5-(4-((4-fluorobenzyl)oxy)phenyl)-3-(4-nitrophenyl)- 4,5-dihydro-1H-pyrazole (6g)
IR ( ν max , cm −1 ): 3355 (N−H str. of Sec. Amine), 3034 (C= C−H str.), 2938 (C−H str.), 1540 (N=O Str.), 1509 (C=C− str.), 1231 (C−O−C str. of ether), 1185 (C−F str.), 821 (C−H .p. def.); 1 H NMR (200 MHz, CDCl 3 ), 1.83 (1H, t, J = 6.92 Hz), 4.11 (1H, dd, J = 4.1, 15.2 Hz), 4.21 (1H, dd, J = 6.8, 14.2 Hz), 5.47 (2H, s, CH 2 ), 7.08−7.97 (m, 13H); 8.20 (1H, s, NH); 13 C NMR (200 MHz, CDCl 3 , δ): 41.8, 51.4, 70.2, 114.1, 126.5, 128.7, 138.2, 142.5, 150.7, 152.1, 157, 162.2; MS, m/z (%) = 391, 372, 345, 282, 269, 266, 201, 190, 144, 125; Elemental Analysis: Calculated: C, 67.51; H, 4.64; N, 10.74%, Found: C, 67.43; H, 4.66; N, 10.78%.
4-(5-(4-((4-fluorobenzyl)oxy)phenyl)-4,5-dihydro-1Hpyrazol- 3-yl)phenol (6h)
IR ( ν max , cm −1 ): 3480 (−OH str. of Phenolic OH), 3355 (N−H str. of Sec. Amine), 3034 (C=C−H str.), 2938 (C−H str.), 1509 (C=C− str.), 1231 (C−O−C str. of ether), 1180 (C−F str.), 830 (C−H .p. def.); 1 H NMR (200 MHz, CDCl 3 ), 1.45 (1H, t, J = 7.2 Hz), 4.16 (1H, dd, J = 4.2, 14.8 Hz), 4.42 (1H, dd, J = 7.2, 15.6 Hz), 5.46 (2H, s, CH 2 ), 5.98 (1H, s, OH), 7.00−7.99 (m, 13H); 8.28 (1H, s, NH); 13 C NMR (200 MHz, CDCl 3 , δ): 42.2, 51.7, 71.1, 114, 125.4, 128.7, 135.6, 137.4, 151.9, 158.4, 162.0,162.9; MS, m/z (%) = 362, 345, 343, 269, 267, 201, 161, 144, 125; Elemental Analysis: Calculated: C, 72.91; H, 5.28; N, 7.73%, Found: C, 72. 88; H, 5.32; N, 7.70%.
1-(5-(4-((4-fluorobenzyl)oxy)phenyl)-3-phenyl-4,5-dihydro- 1H-pyrazol-1-yl)ethanone (7a)
IR ( ν max , cm −1 ): 3037 (C=C−H str.), 2931 (C−H str.), 1705 (C=O str.), 1509 (C=C− str.), 1230 (C−O−C str. of ether), 1172 (C−F str.); 1 H NMR (200 MHz, CDCl 3 ) 2.40 (3H, s, CH 3 ), 2.90 (1H, dd, J = 5.2, 18.6 Hz), 3.10 (1H, dd, J = 12.3, 16.2 Hz), 5.10 (2H, s, CH 2 ), 5.74 (1H, dd, J = 3.7, 12.3 Hz), 6.90−7.85 (m, 14H); 13 C NMR (200 MHz, CDCl 3 , δ): 23.2, 40.1, 66.4, 71.1, 114.1, 127.1, 128.2, 127.6, 128.8, 131.1, 134, 136.4, 136.7, 151.9, 158.7, 161.1, 169.1; MS, m/z (%) = 388, 369, 345, 311, 293, 263, 201, 187, 125; Anal. cacld: C, 74.21; H, 5.45; N, 7.21%, Found: C, 74.17; H, 5.40; N, 7.25%.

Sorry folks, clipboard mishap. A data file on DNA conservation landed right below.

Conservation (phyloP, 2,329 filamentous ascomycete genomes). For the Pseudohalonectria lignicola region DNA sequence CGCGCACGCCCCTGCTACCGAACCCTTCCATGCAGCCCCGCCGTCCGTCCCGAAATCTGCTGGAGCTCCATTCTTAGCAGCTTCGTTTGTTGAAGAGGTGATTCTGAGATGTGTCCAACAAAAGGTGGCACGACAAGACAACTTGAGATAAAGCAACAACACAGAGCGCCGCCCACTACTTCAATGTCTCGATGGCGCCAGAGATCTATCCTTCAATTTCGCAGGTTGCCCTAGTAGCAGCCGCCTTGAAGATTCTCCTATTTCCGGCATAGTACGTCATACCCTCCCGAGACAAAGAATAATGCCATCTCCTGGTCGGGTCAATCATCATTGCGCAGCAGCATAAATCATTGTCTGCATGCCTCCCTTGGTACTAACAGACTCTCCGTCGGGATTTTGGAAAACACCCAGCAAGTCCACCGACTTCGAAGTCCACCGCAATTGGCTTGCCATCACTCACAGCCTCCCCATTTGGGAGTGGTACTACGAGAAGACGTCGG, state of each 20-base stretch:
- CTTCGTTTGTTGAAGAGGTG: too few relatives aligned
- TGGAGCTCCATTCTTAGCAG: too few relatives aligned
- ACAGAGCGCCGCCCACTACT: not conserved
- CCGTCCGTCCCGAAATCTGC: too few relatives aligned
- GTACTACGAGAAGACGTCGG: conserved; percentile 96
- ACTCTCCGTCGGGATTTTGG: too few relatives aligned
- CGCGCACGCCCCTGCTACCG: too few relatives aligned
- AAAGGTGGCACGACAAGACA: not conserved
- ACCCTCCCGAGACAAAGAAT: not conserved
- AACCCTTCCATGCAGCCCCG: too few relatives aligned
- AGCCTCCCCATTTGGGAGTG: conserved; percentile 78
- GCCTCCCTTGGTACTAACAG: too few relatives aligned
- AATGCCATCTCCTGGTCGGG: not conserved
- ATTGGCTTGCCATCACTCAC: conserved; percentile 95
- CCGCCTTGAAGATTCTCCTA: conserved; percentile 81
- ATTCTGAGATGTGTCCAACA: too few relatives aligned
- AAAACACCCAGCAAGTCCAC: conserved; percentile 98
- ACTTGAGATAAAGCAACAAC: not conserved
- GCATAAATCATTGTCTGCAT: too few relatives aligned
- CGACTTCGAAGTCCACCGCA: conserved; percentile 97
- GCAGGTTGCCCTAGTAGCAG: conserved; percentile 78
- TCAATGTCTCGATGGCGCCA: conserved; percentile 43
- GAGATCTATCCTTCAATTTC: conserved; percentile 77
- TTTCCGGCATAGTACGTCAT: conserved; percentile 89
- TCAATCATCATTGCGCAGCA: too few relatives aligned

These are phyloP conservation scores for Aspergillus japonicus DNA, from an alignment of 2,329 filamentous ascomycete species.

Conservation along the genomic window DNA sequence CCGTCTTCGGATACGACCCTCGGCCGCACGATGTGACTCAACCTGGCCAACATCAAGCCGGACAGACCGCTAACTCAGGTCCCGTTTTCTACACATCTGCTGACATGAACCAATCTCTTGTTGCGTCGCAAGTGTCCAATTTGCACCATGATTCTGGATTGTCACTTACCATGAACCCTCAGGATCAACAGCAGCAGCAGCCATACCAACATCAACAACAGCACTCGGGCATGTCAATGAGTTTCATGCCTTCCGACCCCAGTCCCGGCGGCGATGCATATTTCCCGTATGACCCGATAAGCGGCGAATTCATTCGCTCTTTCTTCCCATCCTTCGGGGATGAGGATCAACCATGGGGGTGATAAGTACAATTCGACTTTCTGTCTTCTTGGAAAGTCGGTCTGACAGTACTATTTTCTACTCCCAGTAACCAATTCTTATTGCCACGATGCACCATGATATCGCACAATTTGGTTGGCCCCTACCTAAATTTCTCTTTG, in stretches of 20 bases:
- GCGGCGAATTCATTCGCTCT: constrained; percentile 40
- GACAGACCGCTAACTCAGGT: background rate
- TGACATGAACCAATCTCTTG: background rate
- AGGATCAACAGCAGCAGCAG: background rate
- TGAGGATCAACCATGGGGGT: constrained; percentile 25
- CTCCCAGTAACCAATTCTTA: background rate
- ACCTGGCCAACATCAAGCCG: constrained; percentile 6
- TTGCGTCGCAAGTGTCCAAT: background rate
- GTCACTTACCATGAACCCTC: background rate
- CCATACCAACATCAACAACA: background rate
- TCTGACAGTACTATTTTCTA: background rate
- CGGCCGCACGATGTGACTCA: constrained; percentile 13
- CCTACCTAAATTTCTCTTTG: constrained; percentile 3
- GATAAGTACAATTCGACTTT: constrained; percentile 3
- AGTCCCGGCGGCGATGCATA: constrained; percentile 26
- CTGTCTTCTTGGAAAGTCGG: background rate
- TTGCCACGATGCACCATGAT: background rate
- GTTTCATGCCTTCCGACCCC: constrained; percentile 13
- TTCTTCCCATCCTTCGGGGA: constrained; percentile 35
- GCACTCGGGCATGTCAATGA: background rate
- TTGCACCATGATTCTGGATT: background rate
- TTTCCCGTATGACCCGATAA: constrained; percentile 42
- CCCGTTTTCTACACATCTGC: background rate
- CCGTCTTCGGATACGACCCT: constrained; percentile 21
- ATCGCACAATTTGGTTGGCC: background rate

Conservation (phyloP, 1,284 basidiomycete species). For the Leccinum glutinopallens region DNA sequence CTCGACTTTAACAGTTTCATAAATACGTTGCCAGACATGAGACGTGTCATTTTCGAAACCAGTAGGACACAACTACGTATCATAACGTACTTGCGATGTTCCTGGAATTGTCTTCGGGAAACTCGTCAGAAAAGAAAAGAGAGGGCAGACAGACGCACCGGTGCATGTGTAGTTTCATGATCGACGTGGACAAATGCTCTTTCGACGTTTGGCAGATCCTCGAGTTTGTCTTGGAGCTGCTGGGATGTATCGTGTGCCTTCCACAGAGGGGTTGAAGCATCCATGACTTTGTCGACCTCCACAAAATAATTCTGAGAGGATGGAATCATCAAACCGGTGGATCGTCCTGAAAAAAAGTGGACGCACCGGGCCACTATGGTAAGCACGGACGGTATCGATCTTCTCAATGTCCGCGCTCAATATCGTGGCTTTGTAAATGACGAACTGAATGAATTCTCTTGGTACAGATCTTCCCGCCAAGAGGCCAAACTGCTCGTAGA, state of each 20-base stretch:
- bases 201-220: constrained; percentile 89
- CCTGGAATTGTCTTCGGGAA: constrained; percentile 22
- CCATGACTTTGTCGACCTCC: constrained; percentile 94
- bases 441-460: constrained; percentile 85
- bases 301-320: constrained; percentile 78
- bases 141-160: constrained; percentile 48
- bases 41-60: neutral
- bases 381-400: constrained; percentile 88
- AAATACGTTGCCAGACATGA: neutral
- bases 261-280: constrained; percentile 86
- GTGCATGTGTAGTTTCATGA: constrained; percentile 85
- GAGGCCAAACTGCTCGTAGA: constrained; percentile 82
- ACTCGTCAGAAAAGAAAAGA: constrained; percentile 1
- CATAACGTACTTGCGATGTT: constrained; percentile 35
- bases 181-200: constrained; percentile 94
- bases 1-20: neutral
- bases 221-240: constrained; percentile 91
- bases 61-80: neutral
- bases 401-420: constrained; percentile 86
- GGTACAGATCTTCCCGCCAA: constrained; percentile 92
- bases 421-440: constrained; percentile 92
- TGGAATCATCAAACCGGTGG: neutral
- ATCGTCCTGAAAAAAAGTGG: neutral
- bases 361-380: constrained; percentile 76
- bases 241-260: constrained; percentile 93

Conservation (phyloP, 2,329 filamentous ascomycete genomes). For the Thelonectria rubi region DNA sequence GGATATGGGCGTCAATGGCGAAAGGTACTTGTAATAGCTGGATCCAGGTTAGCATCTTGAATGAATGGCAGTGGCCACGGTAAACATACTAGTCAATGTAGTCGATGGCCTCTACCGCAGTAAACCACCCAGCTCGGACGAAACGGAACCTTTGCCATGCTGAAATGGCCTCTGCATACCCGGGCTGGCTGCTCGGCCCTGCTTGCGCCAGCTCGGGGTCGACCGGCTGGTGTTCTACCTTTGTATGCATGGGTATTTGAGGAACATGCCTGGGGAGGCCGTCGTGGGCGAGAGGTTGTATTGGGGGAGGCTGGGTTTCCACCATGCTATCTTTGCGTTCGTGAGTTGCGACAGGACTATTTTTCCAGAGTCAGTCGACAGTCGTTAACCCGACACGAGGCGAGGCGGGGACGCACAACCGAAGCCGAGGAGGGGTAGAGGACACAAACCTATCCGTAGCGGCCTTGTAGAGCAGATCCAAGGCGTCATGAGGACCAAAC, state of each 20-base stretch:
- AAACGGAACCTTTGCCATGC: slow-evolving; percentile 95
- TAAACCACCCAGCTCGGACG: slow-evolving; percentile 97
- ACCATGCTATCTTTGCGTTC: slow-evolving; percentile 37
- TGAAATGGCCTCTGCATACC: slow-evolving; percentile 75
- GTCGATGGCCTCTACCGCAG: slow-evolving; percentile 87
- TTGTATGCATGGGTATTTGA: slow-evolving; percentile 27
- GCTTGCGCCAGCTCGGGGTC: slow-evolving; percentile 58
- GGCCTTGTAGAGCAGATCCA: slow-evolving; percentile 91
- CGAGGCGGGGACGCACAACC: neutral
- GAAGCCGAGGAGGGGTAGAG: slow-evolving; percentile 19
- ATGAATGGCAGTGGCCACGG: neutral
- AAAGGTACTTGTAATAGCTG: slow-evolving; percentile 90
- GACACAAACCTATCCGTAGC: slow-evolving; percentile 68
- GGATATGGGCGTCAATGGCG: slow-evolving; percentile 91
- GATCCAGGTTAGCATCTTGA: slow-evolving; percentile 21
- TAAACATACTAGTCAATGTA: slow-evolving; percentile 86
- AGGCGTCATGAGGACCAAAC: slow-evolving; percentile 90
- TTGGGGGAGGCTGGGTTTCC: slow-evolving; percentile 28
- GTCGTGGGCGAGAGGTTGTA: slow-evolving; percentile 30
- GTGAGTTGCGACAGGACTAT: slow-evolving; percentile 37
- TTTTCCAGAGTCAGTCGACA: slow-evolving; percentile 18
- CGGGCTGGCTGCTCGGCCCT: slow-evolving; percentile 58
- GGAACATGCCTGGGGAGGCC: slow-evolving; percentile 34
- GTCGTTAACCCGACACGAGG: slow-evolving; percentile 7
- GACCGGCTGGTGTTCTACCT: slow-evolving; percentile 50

1-(3-(4-bromophenyl)-5-(4-((4-fluorobenzyl)oxy)phenyl)- 4,5-dihydro-1H-pyrazol-1-yl) ethanone (7b)
IR ( ν max , cm −1 ): 3034 (C=C−H str.), 2931 (C−H str.), 1702 (C=O str.), 1505 (C=C− str.), 1231 (C−O−C str. of ether), 1175 (C−F str.), 822 (C−H .p. def.) 540 (C−Br str.); 1 H NMR (200 MHz, CDCl 3 ) 2.24 (3H, s, CH 3 ), 2.83 (1H, dd, J = 4.9, 18.2Hz), 2.98 (1H, dd, J = 11.2, 17.3 Hz), 5.25 (2H, s, CH 2 ), 5.70 (1H, dd, J = 4.2, 11.9 Hz), 6.90−7.85 (m, 13H); 13 C NMR (200 MHz, CDCl 3 , δ): 23.4, 41.2, 65.8, 71.1, 114.1, 125.4, 126.2, 127.4, 128.7, 128.9, 134.1, 136, 151.8, 158.8, 161.4, 168.7; MS, m/z (%) = 466, 447, 387, 368, 325, 311, 265, 201, 186, 125; Elemental Analysis: Calculated: C, 61.68; H, 4.31; N, 5.99% Found: C, 61.63; H, 4.28; N, 6.03%.